“By over-thinking things, you end up making more mistakes. That was probably one of my weaknesses as a player. I would have been going out and trying to do everything brilliantly and make a big impression. And it probably comes from being from a small club. You’re always trying to be recognised.”
It was hard going from club – where he was the driving force – to county – where he was peripheral – but at college he blossomed. DCU were in the early stages of establishing an academy when Browne pitched up for a Business Studies degree. Playing alongside future all-Ireland winners Stephen Cluxton and Bryan Cullen, it was the beginning of a football education.
“I was one of the first getting Cluxton’s 70-yard kickouts on to my chest,” Browne remembers of his time at third level. He shared a house with Ballyteague’s Rob McCabe, Dublin’s Paul Casey and Monaghan’s Owen Lennon, who captained the Farney men to last year’s Ulster title. Success eluded that group in the Sigerson Cup but Browne was keeping county men out of the side.
His confidence soared but just as quickly he was shattered again.
“For three years I couldn’t really play football. I got Glandular Fever in January 2004 and it was about 2006 before I really recovered out of it. I just couldn’t train because I was so drained.”
As he struggled to finish his degree, football became a source of frustration again. He was fatigued from the fever but he was also fed up playing with the whipping boys of the Kildare junior championship.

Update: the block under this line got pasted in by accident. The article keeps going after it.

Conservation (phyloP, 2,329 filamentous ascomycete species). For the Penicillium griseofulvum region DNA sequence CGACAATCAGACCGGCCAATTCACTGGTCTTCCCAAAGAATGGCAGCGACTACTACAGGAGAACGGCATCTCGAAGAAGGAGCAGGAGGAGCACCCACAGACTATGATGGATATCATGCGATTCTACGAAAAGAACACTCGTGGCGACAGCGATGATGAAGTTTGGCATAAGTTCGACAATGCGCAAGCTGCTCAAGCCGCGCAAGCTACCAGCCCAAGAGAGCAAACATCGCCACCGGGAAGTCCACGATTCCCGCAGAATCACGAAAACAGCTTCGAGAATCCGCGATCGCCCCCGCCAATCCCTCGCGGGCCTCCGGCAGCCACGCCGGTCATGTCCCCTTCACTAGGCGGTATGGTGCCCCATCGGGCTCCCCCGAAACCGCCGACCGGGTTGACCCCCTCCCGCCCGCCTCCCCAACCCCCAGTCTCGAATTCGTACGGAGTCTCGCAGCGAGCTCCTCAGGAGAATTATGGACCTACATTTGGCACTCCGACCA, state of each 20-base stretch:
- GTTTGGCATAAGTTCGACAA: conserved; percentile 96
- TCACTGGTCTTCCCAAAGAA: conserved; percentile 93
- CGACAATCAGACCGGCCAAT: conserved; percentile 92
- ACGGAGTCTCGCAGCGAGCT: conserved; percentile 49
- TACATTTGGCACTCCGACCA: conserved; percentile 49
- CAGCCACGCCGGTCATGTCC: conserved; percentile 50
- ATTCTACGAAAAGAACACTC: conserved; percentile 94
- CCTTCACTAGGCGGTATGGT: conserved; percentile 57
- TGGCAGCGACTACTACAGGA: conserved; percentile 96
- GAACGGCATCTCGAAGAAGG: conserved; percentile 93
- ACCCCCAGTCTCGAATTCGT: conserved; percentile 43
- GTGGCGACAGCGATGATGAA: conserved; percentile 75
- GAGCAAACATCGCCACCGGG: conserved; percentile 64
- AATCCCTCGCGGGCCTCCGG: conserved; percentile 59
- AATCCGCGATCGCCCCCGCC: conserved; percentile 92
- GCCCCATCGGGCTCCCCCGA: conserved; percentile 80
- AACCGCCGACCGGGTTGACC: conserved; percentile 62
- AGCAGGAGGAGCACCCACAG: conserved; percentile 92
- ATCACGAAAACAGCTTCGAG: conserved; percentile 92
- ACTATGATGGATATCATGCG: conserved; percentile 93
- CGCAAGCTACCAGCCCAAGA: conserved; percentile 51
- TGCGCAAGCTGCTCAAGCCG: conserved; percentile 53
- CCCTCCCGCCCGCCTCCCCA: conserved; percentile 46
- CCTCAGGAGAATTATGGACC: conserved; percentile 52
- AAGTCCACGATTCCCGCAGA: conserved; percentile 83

“Back then we would have been one of the weakest sides in the county. It was hard coming back down. You were a marked man and you were probably expecting lads to do the same things that were happening at college level. I was very close to joining another club. I suppose we were down so low.”
Promising junior footballers invariably attract attention from bigger clubs. For a long time the belief was that you needed to play senior to put yourself in the shop window for county football. Browne was ambitious and so long as he was just one of a handful at training, it was tempting to leave.
“The guys who really always gave it 100 per cent for the club, they all said: ‘Niall if you want to go, best of luck. You can always come back.’ And by them saying that, that actually made me say, I’m going to stay. You’d feel like you let them down.”
Patience had never been one of his virtues but now he knew where his loyalties really lay.
Browne’s decision to stay coupled with Mark Millham’s arrival in Two Mile House set the club on a new path. Millham – a senior championship winner with Naas in 1990 – was organised and determined to succeed. He also had the sense to bring Maurice Colbert on board as a selector. On the back of a Minor B championship success the previous year – a team coached by Browne and featuring future all-star Peter Kelly – the seeds of the club’s current success were sown in 2006.
“Mark has had a massive influence because Mark created a bit of structure there that we’ve kept since then,” says Browne. “He started sending out text messages for training and we thought this was the most wonderful thing in the world. Since then we’ve always kind of competed. He probably doesn’t get a whole lot of credit for it but having been there in the dark days, you can appreciate it.”